5) Before Zorab, the king is poisoned he writes a document declaring Zuhair will be heir instead of Ghoril because of his heroics in defeating the cult and Ghoril's equal recklessness. The entire council of Zorab wants Zuhair to be heir and he acts on their advice though he does not have time to tell anyone he has made the decision. But Zorab is poisoned by Frajor before he can enforce the order. However the document is lying on his study table. Ghoril comes to this table when he is searching for information on who poisoned Zorab and burns the document so that no one suspects he is no longer heir. Should all of this be mentioned? Depends on how long a synopsis you are writing. All we need to know is that the king chose Zuhair, but died without telling anyone.

6) The ending is not optimistic. Is that a problem? But I intend to write a second novel and a third one based on the same kingdom. The second one too will not have an optimistic ending though the third one might. You can't assume that you will be able to sell three books. Thus this book needs an ending that feels like an ending. Leaving some loose ends to be resolved later is okay, but this book should stand on its own. That doesn't mean it must be optimistic, but I don't recommend ending with a sense of hopelessness.

I've attempted to trim the synopsis, but the missing words, wordiness, punctuation errors and some missing commas will not be your friend when trying to convince an agent to represent your book.

Thursday, August 25, 2016

Face-Lift 1325

Guess the Plot

The Gift of Malachi

1. Turns out the holy book has one last chapter. However, due to spelling mistakes and grammatical errors, the messenger did not feel it worthy of inclusion. Now the fate of the world rests within its faulty text, as long as nothing is misinterpreted.

2. Annie has been set up on so many blind dates she's considering learning braille. The latest installment arrives on her doorstep on Christmas Eve wearing a large red bow. Only a large red bow.

3. To reward the doctor from Karachi who cured his splotchy skin, Malachi hires a Mariachi band to perform while the doctor's grilling on a hibachi. The doctor's wife is not amused . . . until he buys her a Versace bag.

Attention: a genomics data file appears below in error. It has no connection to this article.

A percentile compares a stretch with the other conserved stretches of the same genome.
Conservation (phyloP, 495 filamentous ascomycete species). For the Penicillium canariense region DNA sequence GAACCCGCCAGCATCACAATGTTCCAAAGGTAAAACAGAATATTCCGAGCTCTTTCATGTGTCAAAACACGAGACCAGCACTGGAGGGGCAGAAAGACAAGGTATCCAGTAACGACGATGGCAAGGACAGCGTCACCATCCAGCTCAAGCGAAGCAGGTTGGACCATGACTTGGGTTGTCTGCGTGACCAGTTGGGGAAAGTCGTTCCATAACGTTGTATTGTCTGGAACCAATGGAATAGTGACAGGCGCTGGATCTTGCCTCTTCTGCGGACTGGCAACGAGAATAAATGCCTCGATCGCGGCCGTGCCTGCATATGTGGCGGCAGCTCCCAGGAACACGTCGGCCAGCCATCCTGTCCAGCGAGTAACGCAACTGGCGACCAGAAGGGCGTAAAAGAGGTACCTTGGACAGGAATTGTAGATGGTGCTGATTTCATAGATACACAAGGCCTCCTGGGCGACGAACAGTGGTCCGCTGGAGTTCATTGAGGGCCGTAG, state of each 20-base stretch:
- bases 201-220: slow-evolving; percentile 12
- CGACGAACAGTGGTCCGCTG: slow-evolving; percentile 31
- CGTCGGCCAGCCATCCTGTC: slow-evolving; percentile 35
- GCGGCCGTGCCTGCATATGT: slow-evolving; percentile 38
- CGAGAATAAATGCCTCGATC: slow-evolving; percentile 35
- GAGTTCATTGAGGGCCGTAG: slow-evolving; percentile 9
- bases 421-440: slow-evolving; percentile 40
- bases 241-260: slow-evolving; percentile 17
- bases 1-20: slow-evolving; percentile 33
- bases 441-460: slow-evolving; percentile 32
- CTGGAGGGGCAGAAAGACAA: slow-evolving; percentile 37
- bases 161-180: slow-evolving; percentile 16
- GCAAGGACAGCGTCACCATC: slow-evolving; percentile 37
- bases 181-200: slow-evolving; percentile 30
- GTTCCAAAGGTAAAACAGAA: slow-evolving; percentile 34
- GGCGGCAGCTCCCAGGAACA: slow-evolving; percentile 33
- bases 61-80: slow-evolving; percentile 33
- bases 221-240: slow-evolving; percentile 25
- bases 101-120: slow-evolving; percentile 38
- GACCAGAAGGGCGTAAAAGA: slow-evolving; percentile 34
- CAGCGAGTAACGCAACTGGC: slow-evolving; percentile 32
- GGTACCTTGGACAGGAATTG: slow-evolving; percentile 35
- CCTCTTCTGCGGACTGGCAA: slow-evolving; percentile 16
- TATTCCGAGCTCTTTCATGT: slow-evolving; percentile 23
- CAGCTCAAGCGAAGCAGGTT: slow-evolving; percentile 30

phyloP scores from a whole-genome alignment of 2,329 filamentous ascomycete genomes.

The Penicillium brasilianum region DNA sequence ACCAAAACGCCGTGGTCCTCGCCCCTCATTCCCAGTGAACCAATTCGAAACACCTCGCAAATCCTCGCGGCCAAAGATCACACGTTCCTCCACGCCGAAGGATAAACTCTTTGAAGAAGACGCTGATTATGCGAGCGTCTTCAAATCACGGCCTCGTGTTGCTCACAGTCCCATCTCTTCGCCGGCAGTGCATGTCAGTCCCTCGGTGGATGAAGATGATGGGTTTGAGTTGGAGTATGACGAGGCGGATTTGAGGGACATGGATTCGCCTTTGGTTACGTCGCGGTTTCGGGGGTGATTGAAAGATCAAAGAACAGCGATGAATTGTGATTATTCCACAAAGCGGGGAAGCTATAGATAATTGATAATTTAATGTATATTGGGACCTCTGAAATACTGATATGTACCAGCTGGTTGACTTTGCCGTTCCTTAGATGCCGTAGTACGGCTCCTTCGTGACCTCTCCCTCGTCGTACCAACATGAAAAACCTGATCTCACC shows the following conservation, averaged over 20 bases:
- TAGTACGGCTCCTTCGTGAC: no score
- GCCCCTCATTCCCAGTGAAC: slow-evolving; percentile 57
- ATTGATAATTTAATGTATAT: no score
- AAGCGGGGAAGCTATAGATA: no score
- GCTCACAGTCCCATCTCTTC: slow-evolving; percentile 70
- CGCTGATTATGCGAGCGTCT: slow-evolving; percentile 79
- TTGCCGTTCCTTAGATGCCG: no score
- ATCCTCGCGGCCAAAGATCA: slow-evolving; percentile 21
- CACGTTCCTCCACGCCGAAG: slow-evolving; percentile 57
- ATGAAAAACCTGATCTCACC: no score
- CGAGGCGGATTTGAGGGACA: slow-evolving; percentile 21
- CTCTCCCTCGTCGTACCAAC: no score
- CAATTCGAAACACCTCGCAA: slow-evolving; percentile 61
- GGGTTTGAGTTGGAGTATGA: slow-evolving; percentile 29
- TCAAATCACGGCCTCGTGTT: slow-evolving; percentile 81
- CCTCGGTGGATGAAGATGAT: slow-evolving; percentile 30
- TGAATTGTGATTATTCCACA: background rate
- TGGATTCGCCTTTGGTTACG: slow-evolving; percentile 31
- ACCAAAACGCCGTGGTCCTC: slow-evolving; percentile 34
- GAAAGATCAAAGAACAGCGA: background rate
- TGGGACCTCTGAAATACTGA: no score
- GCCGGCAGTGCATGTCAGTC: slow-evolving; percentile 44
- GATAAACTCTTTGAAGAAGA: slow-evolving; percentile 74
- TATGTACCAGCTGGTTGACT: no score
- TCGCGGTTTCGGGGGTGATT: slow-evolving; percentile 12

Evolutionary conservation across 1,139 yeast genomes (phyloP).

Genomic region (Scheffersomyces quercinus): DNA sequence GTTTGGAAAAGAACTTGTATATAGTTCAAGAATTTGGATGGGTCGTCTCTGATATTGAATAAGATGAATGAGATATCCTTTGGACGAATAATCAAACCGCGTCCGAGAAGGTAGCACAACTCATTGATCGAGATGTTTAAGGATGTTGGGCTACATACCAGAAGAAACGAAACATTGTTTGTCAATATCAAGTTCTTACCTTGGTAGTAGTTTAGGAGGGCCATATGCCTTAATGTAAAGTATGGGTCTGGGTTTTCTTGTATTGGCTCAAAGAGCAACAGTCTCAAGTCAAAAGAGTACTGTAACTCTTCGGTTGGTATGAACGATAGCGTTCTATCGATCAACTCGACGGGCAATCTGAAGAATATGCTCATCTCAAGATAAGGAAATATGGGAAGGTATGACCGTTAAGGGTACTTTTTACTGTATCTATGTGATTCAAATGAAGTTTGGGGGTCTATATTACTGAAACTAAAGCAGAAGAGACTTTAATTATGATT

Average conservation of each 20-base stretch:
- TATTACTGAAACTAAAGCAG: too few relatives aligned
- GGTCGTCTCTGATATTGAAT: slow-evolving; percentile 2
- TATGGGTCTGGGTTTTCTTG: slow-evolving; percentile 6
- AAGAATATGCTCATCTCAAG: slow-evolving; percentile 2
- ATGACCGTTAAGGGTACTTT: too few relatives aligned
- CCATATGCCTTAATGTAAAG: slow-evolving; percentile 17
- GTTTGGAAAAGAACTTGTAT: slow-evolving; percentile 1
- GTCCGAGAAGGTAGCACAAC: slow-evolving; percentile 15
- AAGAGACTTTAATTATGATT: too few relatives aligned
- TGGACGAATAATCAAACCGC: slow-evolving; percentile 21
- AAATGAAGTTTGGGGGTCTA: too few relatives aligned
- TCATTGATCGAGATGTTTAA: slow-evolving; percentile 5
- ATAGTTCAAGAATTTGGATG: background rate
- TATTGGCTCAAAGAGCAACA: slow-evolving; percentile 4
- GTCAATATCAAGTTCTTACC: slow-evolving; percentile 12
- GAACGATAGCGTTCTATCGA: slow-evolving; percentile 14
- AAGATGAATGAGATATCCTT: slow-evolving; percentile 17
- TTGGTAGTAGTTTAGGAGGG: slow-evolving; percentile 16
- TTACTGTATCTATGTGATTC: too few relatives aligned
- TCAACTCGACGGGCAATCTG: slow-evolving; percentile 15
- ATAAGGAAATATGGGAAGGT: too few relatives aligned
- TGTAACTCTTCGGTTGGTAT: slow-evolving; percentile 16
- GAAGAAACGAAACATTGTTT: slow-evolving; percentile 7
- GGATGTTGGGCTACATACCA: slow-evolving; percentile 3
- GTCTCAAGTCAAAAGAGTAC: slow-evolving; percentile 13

4. In post-Civil War Nevada, thirteen-year-old Malachi helps a grizzled old miner to protect an ancient Mesopotamian object from the immortal necromancer who'll stop at nothing to get it. Normally, a kid wouldn't be much help, but I haven't told you about Malachi's "gift."

5. When Chinese psychic Chin Tong declares that the energy of the universe is being sucked dry, he coins the term "malachi." But newscasters mispronounce the term, and people think he's predicted a bad year for chai tea. A run on tea stores leads to a shortage, until Chai tea becomes the world's most valuable commodity and the world economy implodes.

6. The definition of a gifted child is the top 0.5% of that age group...plus your own kid. Malachi's parents are overbearing and pushy, bullying Malachi to study an extra 5 hours per day and harassing his teachers to recognize his gifts. But Malachi's gift lies in an entirely unexpected area: summoning poltergeists and directing them at those to whom he owes pain and terror... 

Original Version

Dear Mr. Evil Editor:

A thirteen-year-old son of a former slave finds himself entangled, first in the dream world, then in the real world, in an impossible battle to the death in the American Old West with an evil necromancer who seemingly cannot die. [Battling to the death with someone who's immortal is like trying to eat oatmeal with an ice pick. Or, to misquote Vizzini, "Never go in against someone who can't die when death is on the line!"] [We don't need a "hook" at the beginning, especially if most of it is going to be repeated in the next sentence.]

Malachi Moses Washington is a thirteen-year-old son of a former slave who had moved with his mother to the mining town of Virginia City, Nevada [Gol dang it, now ah'm gonna have the Bonanza theme running through mah head all day.] soon after the U. S. Civil War. [Not that I would expect anyone to misinterpret that, but "who had moved with his mother to the mining town of Virginia City" could refer to the former slave rather than to Malachi. Perhaps: Malachi Moses Washington, the thirteen-year-old son of a former slave, moves with his mother...] In the turbulent Old West, Malachi and his mother struggle to eke out a living for themselves and escape the residual racism of 19th century America.

Malachi finds himself part of a small group of characters including a war veteran gunslinger, an elderly Scottish professor, and a young Scottish doctor [Apparently you couldn't swing a dead cat in 1875 Nevada without hitting a Scottish guy.] [Aha! According to the Online Nevada Encyclopedia, "Although Scots were one of the larger groups to settle North America, the Irish and Cornish eclipsed them in Nevada." Consider making your doctor Cornish. It's funnier.] [For those who aren't familiar with the Cornish, they're people from Cornwall in England, famous mainly for the delicious game hens they introduced to Nevada in the 1860s.] [Also, those don't sound like the sort of people Malachi would just "find himself" hanging out with. What brought them together?] when an old miner appears with an ancient Mesopotamian object

[Scottish professor: Whit ur ye holdin' in yer hain, auld timer?